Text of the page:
Irish Accepting their Whiteness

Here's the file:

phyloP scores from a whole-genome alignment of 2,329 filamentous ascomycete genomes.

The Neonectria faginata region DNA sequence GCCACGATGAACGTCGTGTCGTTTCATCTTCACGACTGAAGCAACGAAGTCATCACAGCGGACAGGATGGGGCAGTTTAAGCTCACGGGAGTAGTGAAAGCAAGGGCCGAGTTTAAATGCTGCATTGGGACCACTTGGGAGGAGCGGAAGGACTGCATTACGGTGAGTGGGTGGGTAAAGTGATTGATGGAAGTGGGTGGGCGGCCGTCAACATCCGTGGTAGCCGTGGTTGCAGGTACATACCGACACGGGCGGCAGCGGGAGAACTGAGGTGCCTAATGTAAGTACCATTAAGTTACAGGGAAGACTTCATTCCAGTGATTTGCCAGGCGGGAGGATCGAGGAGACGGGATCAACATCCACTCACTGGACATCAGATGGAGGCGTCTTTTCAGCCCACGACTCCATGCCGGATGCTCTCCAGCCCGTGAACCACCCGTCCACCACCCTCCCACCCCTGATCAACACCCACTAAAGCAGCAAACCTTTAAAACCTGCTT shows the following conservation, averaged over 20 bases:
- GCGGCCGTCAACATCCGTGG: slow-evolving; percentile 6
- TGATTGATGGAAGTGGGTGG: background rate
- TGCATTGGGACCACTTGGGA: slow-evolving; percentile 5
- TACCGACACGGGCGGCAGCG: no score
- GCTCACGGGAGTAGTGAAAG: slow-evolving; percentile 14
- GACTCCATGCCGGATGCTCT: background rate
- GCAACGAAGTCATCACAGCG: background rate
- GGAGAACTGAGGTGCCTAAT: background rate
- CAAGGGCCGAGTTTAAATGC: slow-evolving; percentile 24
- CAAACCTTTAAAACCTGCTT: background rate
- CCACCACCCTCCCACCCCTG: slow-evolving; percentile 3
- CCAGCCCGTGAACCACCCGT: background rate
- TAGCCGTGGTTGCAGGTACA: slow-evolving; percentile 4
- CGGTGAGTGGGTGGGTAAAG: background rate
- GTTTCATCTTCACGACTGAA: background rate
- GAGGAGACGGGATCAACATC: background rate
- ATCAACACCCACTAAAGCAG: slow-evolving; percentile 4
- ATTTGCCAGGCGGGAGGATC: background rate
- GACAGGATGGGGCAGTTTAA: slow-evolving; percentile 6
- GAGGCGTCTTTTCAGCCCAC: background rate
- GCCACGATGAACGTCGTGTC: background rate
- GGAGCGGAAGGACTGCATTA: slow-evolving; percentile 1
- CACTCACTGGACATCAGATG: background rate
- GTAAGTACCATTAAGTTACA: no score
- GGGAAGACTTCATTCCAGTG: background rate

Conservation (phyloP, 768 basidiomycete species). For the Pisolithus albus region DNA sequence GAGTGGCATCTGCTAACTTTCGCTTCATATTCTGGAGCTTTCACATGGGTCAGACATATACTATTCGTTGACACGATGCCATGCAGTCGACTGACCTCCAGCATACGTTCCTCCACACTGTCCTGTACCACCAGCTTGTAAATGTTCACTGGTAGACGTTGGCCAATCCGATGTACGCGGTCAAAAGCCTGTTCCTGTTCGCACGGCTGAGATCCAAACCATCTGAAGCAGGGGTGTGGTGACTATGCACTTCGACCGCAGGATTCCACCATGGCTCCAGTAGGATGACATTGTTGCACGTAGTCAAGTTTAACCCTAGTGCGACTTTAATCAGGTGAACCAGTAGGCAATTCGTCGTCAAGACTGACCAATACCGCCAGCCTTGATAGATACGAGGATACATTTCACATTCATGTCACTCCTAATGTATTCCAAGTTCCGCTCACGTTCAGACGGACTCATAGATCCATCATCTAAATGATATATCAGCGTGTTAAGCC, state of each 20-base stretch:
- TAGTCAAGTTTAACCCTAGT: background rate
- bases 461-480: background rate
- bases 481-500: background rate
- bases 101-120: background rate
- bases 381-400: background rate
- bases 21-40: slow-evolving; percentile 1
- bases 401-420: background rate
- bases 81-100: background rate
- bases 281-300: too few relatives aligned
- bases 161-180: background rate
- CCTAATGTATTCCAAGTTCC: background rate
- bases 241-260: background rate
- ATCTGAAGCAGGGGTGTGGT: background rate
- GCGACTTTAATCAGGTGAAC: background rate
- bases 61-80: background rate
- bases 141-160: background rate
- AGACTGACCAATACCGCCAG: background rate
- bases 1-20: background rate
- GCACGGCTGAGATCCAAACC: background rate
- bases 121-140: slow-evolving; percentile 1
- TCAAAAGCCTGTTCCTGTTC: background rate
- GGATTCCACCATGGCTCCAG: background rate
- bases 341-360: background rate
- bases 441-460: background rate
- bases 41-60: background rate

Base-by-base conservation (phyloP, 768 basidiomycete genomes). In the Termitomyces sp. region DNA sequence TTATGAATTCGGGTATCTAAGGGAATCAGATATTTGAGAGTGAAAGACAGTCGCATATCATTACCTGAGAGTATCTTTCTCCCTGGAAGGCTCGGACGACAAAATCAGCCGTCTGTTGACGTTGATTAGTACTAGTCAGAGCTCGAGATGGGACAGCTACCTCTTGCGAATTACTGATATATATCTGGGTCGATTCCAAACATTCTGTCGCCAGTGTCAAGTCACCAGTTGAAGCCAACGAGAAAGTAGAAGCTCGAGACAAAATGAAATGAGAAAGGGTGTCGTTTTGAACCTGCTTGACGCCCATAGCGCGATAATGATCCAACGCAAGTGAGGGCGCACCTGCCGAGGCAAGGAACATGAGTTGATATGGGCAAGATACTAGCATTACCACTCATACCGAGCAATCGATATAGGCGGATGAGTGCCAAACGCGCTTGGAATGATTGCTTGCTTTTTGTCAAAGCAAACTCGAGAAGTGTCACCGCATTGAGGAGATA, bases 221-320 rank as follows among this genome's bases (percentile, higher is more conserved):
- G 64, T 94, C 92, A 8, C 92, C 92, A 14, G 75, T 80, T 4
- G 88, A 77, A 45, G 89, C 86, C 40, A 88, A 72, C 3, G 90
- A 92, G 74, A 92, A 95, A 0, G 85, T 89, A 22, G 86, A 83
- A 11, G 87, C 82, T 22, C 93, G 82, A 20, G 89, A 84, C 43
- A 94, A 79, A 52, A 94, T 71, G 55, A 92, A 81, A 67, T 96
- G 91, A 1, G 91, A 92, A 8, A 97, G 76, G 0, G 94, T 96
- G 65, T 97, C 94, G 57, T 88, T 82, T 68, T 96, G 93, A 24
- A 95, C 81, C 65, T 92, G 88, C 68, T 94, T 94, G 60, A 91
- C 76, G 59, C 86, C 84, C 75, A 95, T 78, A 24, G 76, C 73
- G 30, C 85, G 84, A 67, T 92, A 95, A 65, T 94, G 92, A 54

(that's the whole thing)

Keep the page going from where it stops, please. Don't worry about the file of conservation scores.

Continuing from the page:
The whole process of the Irish becoming white in the United States sheds much light on how race is a fictional and fluid concept that was used to oppress certain groups in the name of advancing capitalism. There are many similarities between the oppression of the Irish and Africans but also many key differences, which allowed them to transform from the persecuted into the privileged. One key difference is the circumstance that brought them to America. The wave of Irish immigration in the 19th century was primarily due to the famine, while African immigration was primarily due to the transatlantic slave trade. Although both were very unfortunate circumstances, one was voluntary while the other was not. This already set the Irish up for greater freedom and potential to progress. In addition, according to the Lloyd reading, the Irish were discriminated against essentially because they refused to subscribe to capitalism and were content with being poor. It also did not help that they were Irish. The Africans on the other hand were not given a choice in the matter and were just assumed to be hopeless and always in “need” of white guidance. It is clear from this that race was never about inherent physical differences, but a tactic for controlling the labor supply and maintaining the current economic order. Once the Irish made themselves useful to this order, they began to move up the totem pole and gain status in society at the expense of their Black counterparts. Ironically, they didn’t have to change who they were fundamentally but just redirect their “mob” mentality elsewhere. The only thing standing in the way of their social mobility was themselves. Because of this, I argue that the Irish did not “become” white, but were always white and finally just chose to accept the space for them that was always there. In contrast, many Black people greatly desired to be a part of this capitalist system but were denied the opportunity to do so to ensure that there would always be a group at the bottom to handle all the menial work. The Irish never had any allegiance or loyalty to Black people because they were not struggling for the same reasons. All the degrading comparisons in the media that likened the Irish to Black people were done to bully them into fully transitioning into White Americanhood. Ultimately, they did what they had to do to thrive and that meant not just distancing themselves from Black people but also taking a lead role in their oppression.